In this week’s episode of Cheap Seats Chatter, Alex Clark, Mathias Altman-Kurosaki, and I discuss multiple topics surrounding the latest in the ongoing saga of doctored baseballs in MLB, a potential change in defensive shifts that looms, and some more sign/trade talk, where we analyze the potential looming free agency of Max Scherzer.
Cheap Seats Chatter: Doctored Baseball Scandal Continues
While we discussed in depth the interesting revelations revealed within Sports Illustrated’s story in last week’s podcast, we decided to continue it into this week, focusing on Houston Astros pitcher Gerrit Cole‘s response to potential foreign substance use. The press conference footage showed Cole in a loss of words, circumventing from answering a question that inquired about whether or not he had ever used the substance “Spider Tack” in particular. Back in January of this year, former Los Angeles Angels’ away clubhouse manager Bubba Harkins alleged in a defamation lawsuit against MLB and the Los Angeles Angels that Cole was one of many pitchers he had both concocted and supplied foreign substances.
Cole has been arguably the biggest face of this scandal and we dove into his coincidental rise to elite stardom that has also correlated with a suspiciously quick incline in spin rate. How they respond to another cheating scandal that has compromised the integrity of the sport could mean a lot for the game, and that’s exactly what we get into.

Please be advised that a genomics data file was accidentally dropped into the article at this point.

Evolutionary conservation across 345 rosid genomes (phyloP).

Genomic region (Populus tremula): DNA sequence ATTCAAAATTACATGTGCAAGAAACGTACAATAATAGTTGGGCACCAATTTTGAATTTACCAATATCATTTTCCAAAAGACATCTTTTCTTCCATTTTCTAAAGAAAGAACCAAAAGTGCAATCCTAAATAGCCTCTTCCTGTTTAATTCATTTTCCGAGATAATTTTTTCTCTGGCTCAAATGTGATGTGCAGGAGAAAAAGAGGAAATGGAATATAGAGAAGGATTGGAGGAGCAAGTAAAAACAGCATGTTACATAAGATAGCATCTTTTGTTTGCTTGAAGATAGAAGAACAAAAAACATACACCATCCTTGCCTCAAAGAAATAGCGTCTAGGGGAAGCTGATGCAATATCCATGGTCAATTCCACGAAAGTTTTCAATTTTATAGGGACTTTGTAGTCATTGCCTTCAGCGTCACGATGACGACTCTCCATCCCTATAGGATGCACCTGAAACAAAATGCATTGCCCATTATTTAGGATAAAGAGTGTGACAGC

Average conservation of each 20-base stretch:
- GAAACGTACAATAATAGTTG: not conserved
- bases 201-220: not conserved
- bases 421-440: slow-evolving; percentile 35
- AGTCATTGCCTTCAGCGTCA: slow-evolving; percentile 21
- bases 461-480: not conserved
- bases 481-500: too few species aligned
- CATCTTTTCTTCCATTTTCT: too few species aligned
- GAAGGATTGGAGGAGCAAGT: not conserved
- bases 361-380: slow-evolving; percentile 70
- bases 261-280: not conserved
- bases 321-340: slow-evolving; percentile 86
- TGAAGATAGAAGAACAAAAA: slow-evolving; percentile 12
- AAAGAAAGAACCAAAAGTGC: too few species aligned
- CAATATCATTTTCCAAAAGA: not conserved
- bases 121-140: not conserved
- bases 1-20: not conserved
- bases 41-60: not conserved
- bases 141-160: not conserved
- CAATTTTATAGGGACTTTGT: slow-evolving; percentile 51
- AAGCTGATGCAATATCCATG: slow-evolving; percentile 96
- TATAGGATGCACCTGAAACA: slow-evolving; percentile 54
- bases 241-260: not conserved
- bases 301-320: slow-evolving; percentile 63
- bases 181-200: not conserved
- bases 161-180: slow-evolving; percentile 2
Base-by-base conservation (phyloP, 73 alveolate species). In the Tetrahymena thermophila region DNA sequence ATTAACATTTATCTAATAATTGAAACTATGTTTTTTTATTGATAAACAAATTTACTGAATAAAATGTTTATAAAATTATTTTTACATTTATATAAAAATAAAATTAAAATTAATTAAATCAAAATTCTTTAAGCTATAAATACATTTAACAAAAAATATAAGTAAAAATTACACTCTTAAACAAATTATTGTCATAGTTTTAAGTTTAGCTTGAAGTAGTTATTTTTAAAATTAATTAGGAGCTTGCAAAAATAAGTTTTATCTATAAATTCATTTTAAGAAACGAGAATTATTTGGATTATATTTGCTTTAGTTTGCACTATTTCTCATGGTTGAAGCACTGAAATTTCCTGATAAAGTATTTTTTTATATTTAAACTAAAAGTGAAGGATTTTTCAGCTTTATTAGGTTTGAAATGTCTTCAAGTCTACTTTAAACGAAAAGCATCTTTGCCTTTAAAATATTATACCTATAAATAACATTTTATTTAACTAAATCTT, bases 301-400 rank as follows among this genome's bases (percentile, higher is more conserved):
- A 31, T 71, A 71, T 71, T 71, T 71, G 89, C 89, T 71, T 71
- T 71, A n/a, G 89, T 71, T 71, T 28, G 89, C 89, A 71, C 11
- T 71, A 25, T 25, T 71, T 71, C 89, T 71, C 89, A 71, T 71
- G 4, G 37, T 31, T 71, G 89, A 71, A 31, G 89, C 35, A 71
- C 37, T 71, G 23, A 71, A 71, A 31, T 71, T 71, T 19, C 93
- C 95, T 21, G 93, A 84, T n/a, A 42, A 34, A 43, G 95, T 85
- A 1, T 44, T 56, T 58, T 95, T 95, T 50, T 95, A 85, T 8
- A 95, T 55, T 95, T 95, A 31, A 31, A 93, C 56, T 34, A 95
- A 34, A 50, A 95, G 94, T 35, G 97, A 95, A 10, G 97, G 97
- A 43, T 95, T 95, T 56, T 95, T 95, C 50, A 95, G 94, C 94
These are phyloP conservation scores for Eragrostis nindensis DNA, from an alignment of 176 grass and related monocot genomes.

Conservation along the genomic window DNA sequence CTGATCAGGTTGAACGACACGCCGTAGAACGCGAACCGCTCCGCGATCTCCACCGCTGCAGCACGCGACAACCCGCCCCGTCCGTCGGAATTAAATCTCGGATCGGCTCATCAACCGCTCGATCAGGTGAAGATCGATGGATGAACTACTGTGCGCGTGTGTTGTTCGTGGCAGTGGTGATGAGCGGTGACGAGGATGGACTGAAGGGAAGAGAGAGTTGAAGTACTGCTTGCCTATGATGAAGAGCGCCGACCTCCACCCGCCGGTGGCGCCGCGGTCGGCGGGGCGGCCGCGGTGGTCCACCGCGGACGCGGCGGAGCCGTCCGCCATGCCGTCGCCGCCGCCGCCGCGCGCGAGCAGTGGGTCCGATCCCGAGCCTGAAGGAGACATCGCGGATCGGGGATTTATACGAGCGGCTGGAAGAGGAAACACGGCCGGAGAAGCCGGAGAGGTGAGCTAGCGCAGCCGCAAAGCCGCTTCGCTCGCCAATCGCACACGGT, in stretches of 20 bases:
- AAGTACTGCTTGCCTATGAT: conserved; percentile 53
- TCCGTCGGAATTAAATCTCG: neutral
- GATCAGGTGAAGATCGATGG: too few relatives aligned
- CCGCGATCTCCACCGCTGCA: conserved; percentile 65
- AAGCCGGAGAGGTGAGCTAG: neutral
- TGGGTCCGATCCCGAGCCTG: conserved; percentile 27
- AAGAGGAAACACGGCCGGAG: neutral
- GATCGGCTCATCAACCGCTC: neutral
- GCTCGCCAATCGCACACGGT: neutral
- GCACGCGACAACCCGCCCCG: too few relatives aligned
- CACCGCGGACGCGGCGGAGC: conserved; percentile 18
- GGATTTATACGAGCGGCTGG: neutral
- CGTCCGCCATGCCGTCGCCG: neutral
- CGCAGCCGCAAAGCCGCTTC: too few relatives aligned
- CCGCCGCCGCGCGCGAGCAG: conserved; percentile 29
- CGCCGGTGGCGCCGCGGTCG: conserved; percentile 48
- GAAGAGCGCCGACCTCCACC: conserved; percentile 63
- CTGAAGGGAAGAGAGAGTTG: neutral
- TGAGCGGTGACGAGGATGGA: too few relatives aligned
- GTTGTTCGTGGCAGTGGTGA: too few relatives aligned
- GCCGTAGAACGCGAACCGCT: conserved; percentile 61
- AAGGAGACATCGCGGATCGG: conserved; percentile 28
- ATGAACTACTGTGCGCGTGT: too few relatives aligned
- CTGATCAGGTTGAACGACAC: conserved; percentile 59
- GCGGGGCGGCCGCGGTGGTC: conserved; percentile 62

Cheap Seats Chatter: Potential Shift Limiting Rules
The defensive shift was first noticed in MLB when it was first used against legendary slugger Cy Williams back in the 1920s, but we’ve seen a dramatic spike in its use over the past 15 years. Lately, with the way offensive production has diminished significantly, many have wondered how much of a role the defensive shift has played in it. We analyze the value the shift brings to the game, how players have coped in recent years, and how the league should handle it moving forward.
Cheap Seats Chatter: Max Scherzer’s Upcoming Free Agency
It won’t be long before the Washington Nationals must deal with Scherzer’s soon-to-be expired contract. Scherzer, who already has etched his name in the history books as one of the all-time greats, has lingered within the trading rumor mill dating back to even in the first half of the Nationals 2019 World Series campaign. The 36-year-old seven-time all-star, three-time Cy Young award winner is having another spectacular year with top 10 MLB ranks in strikeouts, ERA, and WHIP, but the Nationals are currently eight games below .500 and in need of some solutions.
We examine the value Scherzer still brings and determine whether we believe it’s worth continuing his services as a National or moving on to begin the reconstruction of a team just two years ago were MLB champions, by trading their pitching ace.
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